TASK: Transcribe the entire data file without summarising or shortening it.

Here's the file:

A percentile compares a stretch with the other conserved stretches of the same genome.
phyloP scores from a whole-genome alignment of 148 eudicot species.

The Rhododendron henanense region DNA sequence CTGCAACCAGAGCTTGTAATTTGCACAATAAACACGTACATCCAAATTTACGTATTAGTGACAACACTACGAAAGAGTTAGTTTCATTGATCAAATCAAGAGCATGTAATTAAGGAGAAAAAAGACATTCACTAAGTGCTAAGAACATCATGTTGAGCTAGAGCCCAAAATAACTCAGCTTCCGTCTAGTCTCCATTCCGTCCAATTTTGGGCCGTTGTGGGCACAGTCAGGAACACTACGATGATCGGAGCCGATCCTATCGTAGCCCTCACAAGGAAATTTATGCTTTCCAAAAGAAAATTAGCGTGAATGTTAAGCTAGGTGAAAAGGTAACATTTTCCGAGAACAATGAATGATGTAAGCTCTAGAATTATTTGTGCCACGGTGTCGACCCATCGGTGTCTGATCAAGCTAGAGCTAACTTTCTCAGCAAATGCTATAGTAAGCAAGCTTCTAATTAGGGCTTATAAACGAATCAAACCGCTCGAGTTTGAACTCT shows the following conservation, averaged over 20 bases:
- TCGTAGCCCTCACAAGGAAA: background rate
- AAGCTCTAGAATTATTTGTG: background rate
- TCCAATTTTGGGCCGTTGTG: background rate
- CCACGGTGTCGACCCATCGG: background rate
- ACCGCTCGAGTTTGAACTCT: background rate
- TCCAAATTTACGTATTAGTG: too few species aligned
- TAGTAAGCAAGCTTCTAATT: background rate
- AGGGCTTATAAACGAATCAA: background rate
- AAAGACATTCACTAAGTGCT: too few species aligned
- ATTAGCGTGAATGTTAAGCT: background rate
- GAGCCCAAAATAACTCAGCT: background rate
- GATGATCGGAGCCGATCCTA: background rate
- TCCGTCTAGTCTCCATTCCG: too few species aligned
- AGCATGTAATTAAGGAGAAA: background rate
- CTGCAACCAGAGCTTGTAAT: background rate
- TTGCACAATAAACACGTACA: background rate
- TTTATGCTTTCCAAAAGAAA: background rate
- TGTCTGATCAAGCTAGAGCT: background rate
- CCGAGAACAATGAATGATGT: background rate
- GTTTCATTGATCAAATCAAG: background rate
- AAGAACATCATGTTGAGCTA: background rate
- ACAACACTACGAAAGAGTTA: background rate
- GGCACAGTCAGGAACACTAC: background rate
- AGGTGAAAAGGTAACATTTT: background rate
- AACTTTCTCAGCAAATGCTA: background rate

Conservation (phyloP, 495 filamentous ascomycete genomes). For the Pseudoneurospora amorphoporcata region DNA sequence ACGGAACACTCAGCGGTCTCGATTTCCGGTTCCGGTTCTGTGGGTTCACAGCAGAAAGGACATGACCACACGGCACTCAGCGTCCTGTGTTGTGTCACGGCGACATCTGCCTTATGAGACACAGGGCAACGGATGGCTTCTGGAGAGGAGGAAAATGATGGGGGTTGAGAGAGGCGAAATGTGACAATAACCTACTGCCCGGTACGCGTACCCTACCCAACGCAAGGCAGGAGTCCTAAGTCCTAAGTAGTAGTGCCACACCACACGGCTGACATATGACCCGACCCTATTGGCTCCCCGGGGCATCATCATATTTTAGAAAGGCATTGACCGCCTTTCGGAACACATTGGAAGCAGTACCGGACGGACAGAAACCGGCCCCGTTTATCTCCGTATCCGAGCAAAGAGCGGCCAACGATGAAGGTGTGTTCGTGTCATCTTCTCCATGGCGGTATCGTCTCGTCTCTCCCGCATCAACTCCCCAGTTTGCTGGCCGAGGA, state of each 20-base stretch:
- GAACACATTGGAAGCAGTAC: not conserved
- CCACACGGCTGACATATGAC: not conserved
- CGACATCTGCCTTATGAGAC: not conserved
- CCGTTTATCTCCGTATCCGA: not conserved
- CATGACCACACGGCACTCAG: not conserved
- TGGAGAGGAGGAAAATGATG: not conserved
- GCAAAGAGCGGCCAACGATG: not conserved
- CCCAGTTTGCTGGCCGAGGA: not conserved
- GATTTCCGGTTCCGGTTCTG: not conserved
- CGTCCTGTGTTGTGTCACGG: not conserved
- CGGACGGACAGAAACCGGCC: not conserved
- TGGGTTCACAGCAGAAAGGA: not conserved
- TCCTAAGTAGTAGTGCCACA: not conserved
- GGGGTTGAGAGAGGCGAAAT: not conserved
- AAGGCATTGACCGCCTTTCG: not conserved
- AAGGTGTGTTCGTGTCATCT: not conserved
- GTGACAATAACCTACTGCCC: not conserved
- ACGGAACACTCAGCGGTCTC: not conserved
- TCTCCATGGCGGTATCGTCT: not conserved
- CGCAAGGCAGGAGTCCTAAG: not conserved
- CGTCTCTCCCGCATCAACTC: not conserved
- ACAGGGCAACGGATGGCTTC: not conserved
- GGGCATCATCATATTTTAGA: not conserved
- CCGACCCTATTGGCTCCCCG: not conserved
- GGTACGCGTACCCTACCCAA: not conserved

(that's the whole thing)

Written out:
A percentile compares a stretch with the other conserved stretches of the same genome.
phyloP scores from a whole-genome alignment of 148 eudicot species.

The Rhododendron henanense region DNA sequence CTGCAACCAGAGCTTGTAATTTGCACAATAAACACGTACATCCAAATTTACGTATTAGTGACAACACTACGAAAGAGTTAGTTTCATTGATCAAATCAAGAGCATGTAATTAAGGAGAAAAAAGACATTCACTAAGTGCTAAGAACATCATGTTGAGCTAGAGCCCAAAATAACTCAGCTTCCGTCTAGTCTCCATTCCGTCCAATTTTGGGCCGTTGTGGGCACAGTCAGGAACACTACGATGATCGGAGCCGATCCTATCGTAGCCCTCACAAGGAAATTTATGCTTTCCAAAAGAAAATTAGCGTGAATGTTAAGCTAGGTGAAAAGGTAACATTTTCCGAGAACAATGAATGATGTAAGCTCTAGAATTATTTGTGCCACGGTGTCGACCCATCGGTGTCTGATCAAGCTAGAGCTAACTTTCTCAGCAAATGCTATAGTAAGCAAGCTTCTAATTAGGGCTTATAAACGAATCAAACCGCTCGAGTTTGAACTCT shows the following conservation, averaged over 20 bases:
- TCGTAGCCCTCACAAGGAAA: background rate
- AAGCTCTAGAATTATTTGTG: background rate
- TCCAATTTTGGGCCGTTGTG: background rate
- CCACGGTGTCGACCCATCGG: background rate
- ACCGCTCGAGTTTGAACTCT: background rate
- TCCAAATTTACGTATTAGTG: too few species aligned
- TAGTAAGCAAGCTTCTAATT: background rate
- AGGGCTTATAAACGAATCAA: background rate
- AAAGACATTCACTAAGTGCT: too few species aligned
- ATTAGCGTGAATGTTAAGCT: background rate
- GAGCCCAAAATAACTCAGCT: background rate
- GATGATCGGAGCCGATCCTA: background rate
- TCCGTCTAGTCTCCATTCCG: too few species aligned
- AGCATGTAATTAAGGAGAAA: background rate
- CTGCAACCAGAGCTTGTAAT: background rate
- TTGCACAATAAACACGTACA: background rate
- TTTATGCTTTCCAAAAGAAA: background rate
- TGTCTGATCAAGCTAGAGCT: background rate
- CCGAGAACAATGAATGATGT: background rate
- GTTTCATTGATCAAATCAAG: background rate
- AAGAACATCATGTTGAGCTA: background rate
- ACAACACTACGAAAGAGTTA: background rate
- GGCACAGTCAGGAACACTAC: background rate
- AGGTGAAAAGGTAACATTTT: background rate
- AACTTTCTCAGCAAATGCTA: background rate

Conservation (phyloP, 495 filamentous ascomycete genomes). For the Pseudoneurospora amorphoporcata region DNA sequence ACGGAACACTCAGCGGTCTCGATTTCCGGTTCCGGTTCTGTGGGTTCACAGCAGAAAGGACATGACCACACGGCACTCAGCGTCCTGTGTTGTGTCACGGCGACATCTGCCTTATGAGACACAGGGCAACGGATGGCTTCTGGAGAGGAGGAAAATGATGGGGGTTGAGAGAGGCGAAATGTGACAATAACCTACTGCCCGGTACGCGTACCCTACCCAACGCAAGGCAGGAGTCCTAAGTCCTAAGTAGTAGTGCCACACCACACGGCTGACATATGACCCGACCCTATTGGCTCCCCGGGGCATCATCATATTTTAGAAAGGCATTGACCGCCTTTCGGAACACATTGGAAGCAGTACCGGACGGACAGAAACCGGCCCCGTTTATCTCCGTATCCGAGCAAAGAGCGGCCAACGATGAAGGTGTGTTCGTGTCATCTTCTCCATGGCGGTATCGTCTCGTCTCTCCCGCATCAACTCCCCAGTTTGCTGGCCGAGGA, state of each 20-base stretch:
- GAACACATTGGAAGCAGTAC: not conserved
- CCACACGGCTGACATATGAC: not conserved
- CGACATCTGCCTTATGAGAC: not conserved
- CCGTTTATCTCCGTATCCGA: not conserved
- CATGACCACACGGCACTCAG: not conserved
- TGGAGAGGAGGAAAATGATG: not conserved
- GCAAAGAGCGGCCAACGATG: not conserved
- CCCAGTTTGCTGGCCGAGGA: not conserved
- GATTTCCGGTTCCGGTTCTG: not conserved
- CGTCCTGTGTTGTGTCACGG: not conserved
- CGGACGGACAGAAACCGGCC: not conserved
- TGGGTTCACAGCAGAAAGGA: not conserved
- TCCTAAGTAGTAGTGCCACA: not conserved
- GGGGTTGAGAGAGGCGAAAT: not conserved
- AAGGCATTGACCGCCTTTCG: not conserved
- AAGGTGTGTTCGTGTCATCT: not conserved
- GTGACAATAACCTACTGCCC: not conserved
- ACGGAACACTCAGCGGTCTC: not conserved
- TCTCCATGGCGGTATCGTCT: not conserved
- CGCAAGGCAGGAGTCCTAAG: not conserved
- CGTCTCTCCCGCATCAACTC: not conserved
- ACAGGGCAACGGATGGCTTC: not conserved
- GGGCATCATCATATTTTAGA: not conserved
- CCGACCCTATTGGCTCCCCG: not conserved
- GGTACGCGTACCCTACCCAA: not conserved